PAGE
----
Small museums in Washington DC offer an alternative to the crowds that you find in the large museums in Washington like the Air and Space Museum or the Natural History Museum. Small museums like the Phillips or the Kreeger offer a chance to see more of the DC area than just the Mall – and to try some local restaurants rather than just the cafeteria food and food trucks! Make some time to visit some of Washington’s very special small museums. Here are a few to get you started.
Phillips Collection at 1600 21st St NW in Kalorama
The first of my favorite small museums in Washington DC is a short walk from the Dupont Circle Metro station. The Phillips has the distinction of being the first museum of modern art in the United States. When you visit, you will see classic impressionist painters like Renoir and Matisse and more contemporary artists like Hopper, Braque, David Smith and Thiebaud. There are lots of great places nearby to have lunch, including at Kramer’s bookstore on Connecticut Avenue
Woodrow Wilson House
Washington DC is filled with homes of famous people, but the Woodrow Wilson house at 24th and S Streets, in Kalorama is worth a visit. This is another of the small museums in Washington DC that you will find in the Kalorama area, so it is a good choice to combine with a visit to the Phillips. Wilson and his wife retired to this property on S Street in 1921, after leaving the White House. Wilson died in a bedroom upstairs in early 1924. The house is preserved to 1924, so that you have a sense of how Wilson lived in it. According to the property’s website, the National Trust opened the doors of the Woodrow Wilson House to the public in 1963, examining the impact of his consequential presidency and, more recently, taking an honest appraisal of Wilson’s triumphs and shortcomings.
Not all the small museums in Washington DC are indoors. The Arboretum gives you a chance to escape the noise of Washington DC and visit one of its most beautiful gardens. Check out the bonsai gardens, the azaleas and dogwoods, and more. As a “living museum,” the National Arboretum features more than just trees and flowers. It also offers a look at the original columns of the old East Portico of the U.S. Capitol. If you have children or pets with you, they will no doubt welcome the chance to run off some energy.
The Old Stone House in Georgetown
This is the oldest unchanged building in Washington DC., dating to 1765, before the Revolutionary War. When it was originally built, it was both a home and a shop for cabinetmaker Christopher Layman. The house reopened as a museum in 1960, offering visitors a glimpse at pre-Revolutionary architecture and furnishings. The museum is free. Besides the Old Stone House in Georgetown, you will probably want to see some restaurants and shops in Georgetown. You might check out 1789, a restaurant closer to Georgetown University (named for the year that Georgetown University was established) or perhaps Martin’s Tavern on Wisconsin Avenue, where it is said that John Kennedy proposed to Jaqueline.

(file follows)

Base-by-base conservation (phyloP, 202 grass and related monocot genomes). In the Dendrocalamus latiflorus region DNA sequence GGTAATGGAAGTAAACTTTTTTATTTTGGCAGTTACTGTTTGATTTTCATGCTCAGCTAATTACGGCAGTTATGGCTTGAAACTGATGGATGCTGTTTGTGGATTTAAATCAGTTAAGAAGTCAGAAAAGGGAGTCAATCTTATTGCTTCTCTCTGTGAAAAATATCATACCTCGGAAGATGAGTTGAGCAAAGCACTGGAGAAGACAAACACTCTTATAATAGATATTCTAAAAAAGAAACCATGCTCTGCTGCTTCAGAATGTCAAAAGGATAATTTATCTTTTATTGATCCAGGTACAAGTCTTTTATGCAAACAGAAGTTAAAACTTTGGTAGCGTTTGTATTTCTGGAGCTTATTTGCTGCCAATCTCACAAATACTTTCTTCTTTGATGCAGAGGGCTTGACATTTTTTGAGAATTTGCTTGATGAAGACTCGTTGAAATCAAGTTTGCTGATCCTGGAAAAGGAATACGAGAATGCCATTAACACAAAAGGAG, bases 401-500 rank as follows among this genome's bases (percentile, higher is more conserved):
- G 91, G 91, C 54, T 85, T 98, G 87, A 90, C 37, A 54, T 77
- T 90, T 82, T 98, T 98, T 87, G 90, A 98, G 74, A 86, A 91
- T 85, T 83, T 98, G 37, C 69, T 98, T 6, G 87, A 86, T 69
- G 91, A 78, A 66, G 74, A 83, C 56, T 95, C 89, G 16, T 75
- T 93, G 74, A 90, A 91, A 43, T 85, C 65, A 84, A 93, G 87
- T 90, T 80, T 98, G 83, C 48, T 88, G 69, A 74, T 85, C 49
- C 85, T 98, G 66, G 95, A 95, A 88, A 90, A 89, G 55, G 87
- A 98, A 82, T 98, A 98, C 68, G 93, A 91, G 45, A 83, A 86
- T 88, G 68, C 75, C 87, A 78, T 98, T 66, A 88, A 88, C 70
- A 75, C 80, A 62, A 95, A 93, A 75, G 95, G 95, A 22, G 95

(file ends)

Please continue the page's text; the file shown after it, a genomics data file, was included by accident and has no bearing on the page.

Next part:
Lincoln’s Cottage is another example of small museums in Washington dedicated to a former president. For over a quarter of his Presidency, Abraham Lincoln lived on an uplifting hilltop in Northwest Washington, D.C., while making some of his most critical decisions. While in residence at the Cottage, Lincoln visited with wounded soldiers, spent time with self-emancipated men, women and children, and developed the Emancipation Proclamation. The human cost of the Civil War surrounded him, undoubtedly impacted his thinking, and strengthened his resolve to challenge the status quo. President Lincoln’s Cottage is also a National Monument, a National Historic Landmark, and a site of the National Trust for Historic Preservation. It is operated via a cooperative agreement with the Armed Forces Retirement Home and the National Trust.
Located at 140 Rock Creek Church Road NW, the LIncoln Cottage is close to Catholic University and the Shrine of the Immaculate Conception. You can combine a trip to the Lincoln Cottage with lunch in Brookland at Busboys and Poets!